Further info:

    If applicants have any question please contact Dr Francisco Reyes prior to submission of their application.

     

    Project title: 

     

    Novel flotation reagents for sulphide mineral flotation

    Project duration:

    4 weeks; 2 students

    Description:

    In mineral processing, the available ores are becoming more complex and decreasing in grade. Operating mines need to be able to process ores with lower grades; therefore, an improvement in the efficiency of mineral separation processes is vital. Flotation is an important operation in mineral processing, as it is where the valuable minerals are separated and recovered from the waste material. This project forms part of a larger project to develop novel, selective reagents for flotation of sulphide minerals and seeks to test the efficiency of new flotation reagents under different reagent dosages and pulp chemistry conditions. The work involves laboratory work (flotation tests), data collection and analysis. The data collected will enable identification of the optimal operating conditions for the flotation of selective sulphide minerals.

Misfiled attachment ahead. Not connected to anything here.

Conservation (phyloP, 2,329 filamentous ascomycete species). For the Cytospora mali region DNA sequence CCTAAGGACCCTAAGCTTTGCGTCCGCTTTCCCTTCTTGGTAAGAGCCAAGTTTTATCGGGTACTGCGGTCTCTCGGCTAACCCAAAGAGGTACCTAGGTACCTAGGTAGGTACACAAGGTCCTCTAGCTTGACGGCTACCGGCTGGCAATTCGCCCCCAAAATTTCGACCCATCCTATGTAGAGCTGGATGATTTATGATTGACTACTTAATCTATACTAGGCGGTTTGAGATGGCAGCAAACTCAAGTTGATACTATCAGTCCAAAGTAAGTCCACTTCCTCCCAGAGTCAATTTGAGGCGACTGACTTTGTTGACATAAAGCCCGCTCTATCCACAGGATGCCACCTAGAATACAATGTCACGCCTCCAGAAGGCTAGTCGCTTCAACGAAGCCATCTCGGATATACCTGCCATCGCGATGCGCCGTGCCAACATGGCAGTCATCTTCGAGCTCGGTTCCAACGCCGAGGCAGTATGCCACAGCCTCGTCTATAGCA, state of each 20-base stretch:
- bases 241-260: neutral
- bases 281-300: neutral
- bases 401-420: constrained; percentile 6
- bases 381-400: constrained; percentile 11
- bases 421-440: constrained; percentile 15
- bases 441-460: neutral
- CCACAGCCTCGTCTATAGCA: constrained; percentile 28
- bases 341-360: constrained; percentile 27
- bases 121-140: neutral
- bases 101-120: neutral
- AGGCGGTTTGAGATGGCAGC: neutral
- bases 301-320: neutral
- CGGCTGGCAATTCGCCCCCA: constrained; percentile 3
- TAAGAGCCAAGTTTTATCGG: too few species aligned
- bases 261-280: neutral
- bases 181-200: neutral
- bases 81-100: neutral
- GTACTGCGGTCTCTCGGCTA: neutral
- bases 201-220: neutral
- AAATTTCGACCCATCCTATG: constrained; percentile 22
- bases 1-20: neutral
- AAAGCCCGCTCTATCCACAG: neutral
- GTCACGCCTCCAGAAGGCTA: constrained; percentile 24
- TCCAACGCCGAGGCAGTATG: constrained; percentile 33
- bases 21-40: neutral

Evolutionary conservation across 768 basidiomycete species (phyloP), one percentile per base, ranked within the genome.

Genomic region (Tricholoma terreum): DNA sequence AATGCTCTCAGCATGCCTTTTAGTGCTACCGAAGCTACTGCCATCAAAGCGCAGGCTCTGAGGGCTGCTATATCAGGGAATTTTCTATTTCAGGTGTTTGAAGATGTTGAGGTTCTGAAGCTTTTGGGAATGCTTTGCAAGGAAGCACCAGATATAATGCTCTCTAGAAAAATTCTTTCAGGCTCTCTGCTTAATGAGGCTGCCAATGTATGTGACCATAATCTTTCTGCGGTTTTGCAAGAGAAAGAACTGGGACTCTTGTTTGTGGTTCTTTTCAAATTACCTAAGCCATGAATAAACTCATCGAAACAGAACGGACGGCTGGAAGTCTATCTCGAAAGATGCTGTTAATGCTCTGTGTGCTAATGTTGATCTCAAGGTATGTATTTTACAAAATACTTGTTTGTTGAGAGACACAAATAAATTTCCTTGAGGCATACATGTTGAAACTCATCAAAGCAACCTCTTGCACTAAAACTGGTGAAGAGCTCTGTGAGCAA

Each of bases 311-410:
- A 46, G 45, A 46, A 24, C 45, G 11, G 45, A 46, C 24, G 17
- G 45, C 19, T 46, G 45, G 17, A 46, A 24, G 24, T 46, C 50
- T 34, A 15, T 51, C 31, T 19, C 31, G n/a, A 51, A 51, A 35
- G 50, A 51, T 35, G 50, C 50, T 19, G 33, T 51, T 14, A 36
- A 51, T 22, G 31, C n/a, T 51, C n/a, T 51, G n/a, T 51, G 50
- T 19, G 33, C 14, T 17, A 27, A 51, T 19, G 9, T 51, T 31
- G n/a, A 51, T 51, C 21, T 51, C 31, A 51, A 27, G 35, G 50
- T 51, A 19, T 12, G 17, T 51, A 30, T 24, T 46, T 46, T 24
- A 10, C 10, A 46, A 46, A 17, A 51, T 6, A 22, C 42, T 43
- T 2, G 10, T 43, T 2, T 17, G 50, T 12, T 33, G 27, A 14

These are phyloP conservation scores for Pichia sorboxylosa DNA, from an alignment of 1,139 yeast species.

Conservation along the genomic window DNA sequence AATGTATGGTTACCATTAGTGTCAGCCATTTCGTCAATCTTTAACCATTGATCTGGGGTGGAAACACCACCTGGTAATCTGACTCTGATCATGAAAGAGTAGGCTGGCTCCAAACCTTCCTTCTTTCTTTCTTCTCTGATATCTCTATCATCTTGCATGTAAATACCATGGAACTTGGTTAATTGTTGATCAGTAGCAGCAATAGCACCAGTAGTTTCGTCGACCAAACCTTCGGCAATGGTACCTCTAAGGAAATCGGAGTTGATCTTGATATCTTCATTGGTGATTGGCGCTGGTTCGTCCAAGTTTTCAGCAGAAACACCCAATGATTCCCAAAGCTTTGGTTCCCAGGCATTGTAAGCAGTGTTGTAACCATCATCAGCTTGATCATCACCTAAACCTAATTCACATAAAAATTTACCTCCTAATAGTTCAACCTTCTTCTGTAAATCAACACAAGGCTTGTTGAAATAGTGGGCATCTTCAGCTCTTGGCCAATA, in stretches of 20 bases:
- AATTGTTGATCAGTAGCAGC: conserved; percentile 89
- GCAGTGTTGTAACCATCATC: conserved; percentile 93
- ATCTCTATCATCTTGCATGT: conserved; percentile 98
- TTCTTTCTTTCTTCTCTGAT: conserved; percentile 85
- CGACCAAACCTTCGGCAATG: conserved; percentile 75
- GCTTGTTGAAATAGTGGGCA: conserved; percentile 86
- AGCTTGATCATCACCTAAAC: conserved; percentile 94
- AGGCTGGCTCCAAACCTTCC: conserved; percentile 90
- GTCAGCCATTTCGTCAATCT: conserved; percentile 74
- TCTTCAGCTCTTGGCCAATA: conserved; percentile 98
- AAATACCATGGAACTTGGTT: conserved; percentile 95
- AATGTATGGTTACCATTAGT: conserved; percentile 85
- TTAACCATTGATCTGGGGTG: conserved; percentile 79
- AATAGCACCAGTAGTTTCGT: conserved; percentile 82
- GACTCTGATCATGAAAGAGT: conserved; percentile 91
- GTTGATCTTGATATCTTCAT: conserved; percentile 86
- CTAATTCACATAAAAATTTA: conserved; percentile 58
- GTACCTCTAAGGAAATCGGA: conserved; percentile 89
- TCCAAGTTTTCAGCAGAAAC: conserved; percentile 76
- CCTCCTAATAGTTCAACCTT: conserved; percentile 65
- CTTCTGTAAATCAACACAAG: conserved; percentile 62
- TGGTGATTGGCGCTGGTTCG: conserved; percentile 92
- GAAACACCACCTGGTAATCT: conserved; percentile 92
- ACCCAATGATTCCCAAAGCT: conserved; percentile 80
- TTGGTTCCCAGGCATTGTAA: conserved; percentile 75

Expected outcomes and deliverables:

    The student will gain skills in performing experimental work, data collection and analysis in the mineral processing context and may have an opportunity to generate publications from their research. Students may also be asked to present their work and write a report at the end of the project.

    Suitable for:

    This project is open to applications from students with a background in chemistry, chemical engineering and/or metallurgical engineering students who are enrolled at UQ. Two students will be selected and will work closely on this project.

    Primary Supervisor:

    Dr Susana Brito e Abreu

    Further info:

    For enquiries about the project please contact Dr Susana Brito e Abreu prior to submission of their application.

     

    Project title: